Renter's Rights

Federal Protection for Tenants in Foreclosed Homes

On May 20, 2009, President Obama signed a bill requiring a 90-day pre-eviction notice for tenants in foreclosed properties nationwide.

This legislation will require that in the event of foreclosure, existing leases for renters are honored, except in the case of month-to-month leases or owner occupant foreclosing. If so, a minimum of 90 days notice will be required.  Parallel protections are put in place for Section 8 tenants.  

For more details, click here.

Effect of Mortgage Foreclosure on Tenants

To view answers, click on the questions below.


Q. My landlord is going through mortgage foreclosure - how does this affect me as a tenant?  

A. Often when tenants find out that their landlord is being foreclosed on, they are confused and unsure of their rights. Under the new Protecting Tenants at Foreclosure Act signed by Obama in May 2009, the new owners of a property are encouraged to maintain existing leases and are required to give 90 days notice before an eviction.

Q. What is mortgage foreclosure and how does it work?

A. When a tenant fails to pay rent on their home, the landlord can start eviction proceedings to regain possession of their property.  Likewise, when a landlord fails to make their mortgage payments, the bank or mortgage company can start the foreclosure process to gain ownership of the property and satisfy the landlord’s debt.

Almost all mortgages are foreclosed by advertisement. The mortgage contains a power of sale clause that allows the lender to foreclose using this method.  After the landlord has failed to make their mortgage payments for two to three months, the lender will begin the foreclosure process.  

The lender will schedule a Sheriff’s Sale and must publish notice of the foreclosure for four consecutive weeks in a local legal newspaper.  At the Sheriff’s Sale, your landlord’s home will be auctioned to the highest bidder, which is typically the bank that holds the loan.  After the home is sold, your landlord is entitled to a redemption period during which they may still buy back their home.  This period is usually about six months.  Only after the redemption period has ended is the property transferred to the new owner.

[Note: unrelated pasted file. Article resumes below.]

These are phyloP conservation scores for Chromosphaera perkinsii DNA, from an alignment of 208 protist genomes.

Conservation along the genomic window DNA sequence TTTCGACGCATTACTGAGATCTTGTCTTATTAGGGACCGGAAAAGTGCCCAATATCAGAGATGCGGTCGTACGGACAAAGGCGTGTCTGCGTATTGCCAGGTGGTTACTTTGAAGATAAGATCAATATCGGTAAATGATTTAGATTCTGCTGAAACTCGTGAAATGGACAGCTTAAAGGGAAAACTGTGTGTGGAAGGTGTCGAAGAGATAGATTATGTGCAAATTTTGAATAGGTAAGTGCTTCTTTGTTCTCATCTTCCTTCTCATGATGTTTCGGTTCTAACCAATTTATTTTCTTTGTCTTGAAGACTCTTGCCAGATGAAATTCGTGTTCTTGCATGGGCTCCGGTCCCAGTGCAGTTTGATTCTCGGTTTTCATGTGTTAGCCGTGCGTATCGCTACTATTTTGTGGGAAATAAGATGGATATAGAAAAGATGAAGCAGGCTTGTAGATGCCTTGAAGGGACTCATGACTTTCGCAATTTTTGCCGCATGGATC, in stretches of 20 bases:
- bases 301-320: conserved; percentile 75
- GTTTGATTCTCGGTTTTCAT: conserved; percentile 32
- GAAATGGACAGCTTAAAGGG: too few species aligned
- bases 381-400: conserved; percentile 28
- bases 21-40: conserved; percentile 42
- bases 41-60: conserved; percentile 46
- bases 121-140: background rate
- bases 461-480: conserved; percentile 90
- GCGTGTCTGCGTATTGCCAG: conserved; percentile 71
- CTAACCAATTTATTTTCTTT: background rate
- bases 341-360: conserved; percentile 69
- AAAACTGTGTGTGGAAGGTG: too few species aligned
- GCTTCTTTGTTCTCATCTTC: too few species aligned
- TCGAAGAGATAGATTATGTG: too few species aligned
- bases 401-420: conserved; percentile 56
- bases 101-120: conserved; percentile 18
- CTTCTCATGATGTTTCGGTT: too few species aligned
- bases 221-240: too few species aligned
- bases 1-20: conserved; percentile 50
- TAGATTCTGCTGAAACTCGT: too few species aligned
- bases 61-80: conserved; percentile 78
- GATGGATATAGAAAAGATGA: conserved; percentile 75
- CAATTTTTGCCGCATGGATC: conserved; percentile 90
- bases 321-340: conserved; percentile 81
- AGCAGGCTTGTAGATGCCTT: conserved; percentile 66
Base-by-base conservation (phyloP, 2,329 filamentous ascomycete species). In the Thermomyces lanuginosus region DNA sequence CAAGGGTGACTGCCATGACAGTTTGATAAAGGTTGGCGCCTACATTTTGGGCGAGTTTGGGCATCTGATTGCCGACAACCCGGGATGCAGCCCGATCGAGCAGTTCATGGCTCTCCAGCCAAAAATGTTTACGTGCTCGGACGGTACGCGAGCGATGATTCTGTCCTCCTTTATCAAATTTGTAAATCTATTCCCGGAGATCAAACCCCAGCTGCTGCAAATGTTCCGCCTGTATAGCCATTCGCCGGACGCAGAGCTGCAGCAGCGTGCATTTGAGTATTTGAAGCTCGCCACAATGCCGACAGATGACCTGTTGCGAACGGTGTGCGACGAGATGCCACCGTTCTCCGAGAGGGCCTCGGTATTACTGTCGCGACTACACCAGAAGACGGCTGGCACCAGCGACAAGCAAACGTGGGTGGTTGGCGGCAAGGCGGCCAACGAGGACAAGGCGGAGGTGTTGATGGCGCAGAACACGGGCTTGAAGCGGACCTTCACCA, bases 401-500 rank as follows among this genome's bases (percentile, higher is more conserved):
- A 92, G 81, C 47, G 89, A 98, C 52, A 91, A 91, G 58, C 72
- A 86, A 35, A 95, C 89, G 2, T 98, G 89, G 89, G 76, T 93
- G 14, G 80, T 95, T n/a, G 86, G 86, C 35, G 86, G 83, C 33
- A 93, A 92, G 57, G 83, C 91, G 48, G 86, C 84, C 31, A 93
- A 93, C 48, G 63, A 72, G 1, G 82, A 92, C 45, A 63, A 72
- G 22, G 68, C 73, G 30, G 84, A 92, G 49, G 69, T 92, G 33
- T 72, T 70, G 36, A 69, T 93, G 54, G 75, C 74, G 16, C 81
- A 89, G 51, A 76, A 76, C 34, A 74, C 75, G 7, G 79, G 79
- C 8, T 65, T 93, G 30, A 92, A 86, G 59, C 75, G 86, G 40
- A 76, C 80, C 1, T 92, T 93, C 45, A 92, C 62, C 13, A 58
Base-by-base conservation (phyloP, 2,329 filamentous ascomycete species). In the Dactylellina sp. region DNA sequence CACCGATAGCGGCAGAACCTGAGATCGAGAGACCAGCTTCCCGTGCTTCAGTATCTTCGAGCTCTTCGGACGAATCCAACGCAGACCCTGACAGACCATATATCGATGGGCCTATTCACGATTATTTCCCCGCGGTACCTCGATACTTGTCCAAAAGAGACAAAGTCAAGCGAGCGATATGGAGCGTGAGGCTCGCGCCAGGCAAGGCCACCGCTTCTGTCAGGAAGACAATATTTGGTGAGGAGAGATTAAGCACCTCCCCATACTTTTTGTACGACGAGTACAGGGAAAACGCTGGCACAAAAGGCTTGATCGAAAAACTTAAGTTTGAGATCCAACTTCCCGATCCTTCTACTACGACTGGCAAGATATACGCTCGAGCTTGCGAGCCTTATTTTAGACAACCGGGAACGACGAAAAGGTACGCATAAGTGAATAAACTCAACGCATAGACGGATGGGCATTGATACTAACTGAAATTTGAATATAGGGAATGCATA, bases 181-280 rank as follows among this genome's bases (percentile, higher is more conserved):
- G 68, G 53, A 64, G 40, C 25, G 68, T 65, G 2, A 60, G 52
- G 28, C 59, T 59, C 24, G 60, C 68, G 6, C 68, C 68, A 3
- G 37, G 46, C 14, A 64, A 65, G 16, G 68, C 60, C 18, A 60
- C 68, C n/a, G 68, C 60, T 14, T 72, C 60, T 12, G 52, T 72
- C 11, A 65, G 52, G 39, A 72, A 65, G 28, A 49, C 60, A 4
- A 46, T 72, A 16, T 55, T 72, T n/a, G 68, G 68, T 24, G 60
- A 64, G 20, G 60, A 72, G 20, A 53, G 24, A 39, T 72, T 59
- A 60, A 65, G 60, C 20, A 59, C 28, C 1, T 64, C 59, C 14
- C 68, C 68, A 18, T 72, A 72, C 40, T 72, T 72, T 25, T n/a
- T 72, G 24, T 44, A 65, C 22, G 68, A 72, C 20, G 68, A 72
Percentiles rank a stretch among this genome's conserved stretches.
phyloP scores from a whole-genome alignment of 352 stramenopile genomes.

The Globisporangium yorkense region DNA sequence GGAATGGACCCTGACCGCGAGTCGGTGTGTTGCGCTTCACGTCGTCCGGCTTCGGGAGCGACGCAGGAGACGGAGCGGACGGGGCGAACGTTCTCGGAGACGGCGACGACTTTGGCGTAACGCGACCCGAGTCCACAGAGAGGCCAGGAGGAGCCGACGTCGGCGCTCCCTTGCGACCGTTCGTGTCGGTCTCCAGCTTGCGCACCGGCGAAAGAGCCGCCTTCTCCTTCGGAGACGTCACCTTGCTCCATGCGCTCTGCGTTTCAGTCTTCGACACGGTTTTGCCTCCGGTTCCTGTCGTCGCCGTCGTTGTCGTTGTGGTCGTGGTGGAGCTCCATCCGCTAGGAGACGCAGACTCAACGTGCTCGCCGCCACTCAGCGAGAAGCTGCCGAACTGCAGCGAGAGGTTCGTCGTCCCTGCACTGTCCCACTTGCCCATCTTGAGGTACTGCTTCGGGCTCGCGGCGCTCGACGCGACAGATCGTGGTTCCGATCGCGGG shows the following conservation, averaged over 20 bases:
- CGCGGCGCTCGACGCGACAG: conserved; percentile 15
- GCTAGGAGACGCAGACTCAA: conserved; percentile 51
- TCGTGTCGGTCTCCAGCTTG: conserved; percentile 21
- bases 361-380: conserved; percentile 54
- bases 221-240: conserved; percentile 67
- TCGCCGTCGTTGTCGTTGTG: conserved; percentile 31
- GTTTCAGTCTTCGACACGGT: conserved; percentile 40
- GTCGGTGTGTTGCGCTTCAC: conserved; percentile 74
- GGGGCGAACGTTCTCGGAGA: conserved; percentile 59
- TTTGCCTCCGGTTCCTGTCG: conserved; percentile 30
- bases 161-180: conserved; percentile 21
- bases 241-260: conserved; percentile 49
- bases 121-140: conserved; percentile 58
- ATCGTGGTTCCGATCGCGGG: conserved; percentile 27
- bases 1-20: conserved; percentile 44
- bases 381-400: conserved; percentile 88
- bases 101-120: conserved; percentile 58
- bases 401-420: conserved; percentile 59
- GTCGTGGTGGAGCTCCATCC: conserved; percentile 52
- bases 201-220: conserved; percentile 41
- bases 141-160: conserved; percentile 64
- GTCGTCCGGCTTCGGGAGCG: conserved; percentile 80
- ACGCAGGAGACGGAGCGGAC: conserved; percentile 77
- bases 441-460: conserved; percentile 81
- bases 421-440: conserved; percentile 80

Q. How will I know if my landlord is being foreclosed on?

A. Your landlord is not required to notify you of the situation.  However, you may receive mail regarding the situation addressed to “Occupant.”  According to Michigan law, the mortgage company must post a notice on the property within 15 days of advertising the foreclosure sale.  This is not a move-out date!  Remember, the foreclosure process takes about six weeks and is followed by a redemption period of about six months.  Your landlord can reclaim their home at any time during this process.  Only after the redemption period has ended does your landlord cease to be the property owner.

Q. What happens to my lease when my landlord is in foreclosure?

A. Your lease is valid until the redemption period has ended.  Once the redemption period ends, the new owner (usually a bank) is encouraged, but not obligated, to honor the terms of a lease. If the new owner does not honor the lease, he or she (or the bank) must provide 90 days notice before an eviction can take place.

Q. Do I still need to pay rent during the redemption period?

A.Technically, your landlord still owns the property during this time and is therefore entitled to the rent.  Often, a landlord that is losing their property will not always be concerned about the rent.  

If you decide to not pay, you should make sure to keep the necessary money until after you move, as your landlord could still bring an eviction case for non-payment of rent.  Should you decide to stay past the redemption period, you will probably not need to pay rent for that time.  Still, it is a good idea to reserve that money until after you have moved out.

Q. Am I still entitled to the return of my security deposit?

A. Yes.  The foreclosure may invalidate your lease before the end of the original fixed term.  However, Michigan security deposit law still applies is this situation.

(Source: Michigan Tenant Counseling Program)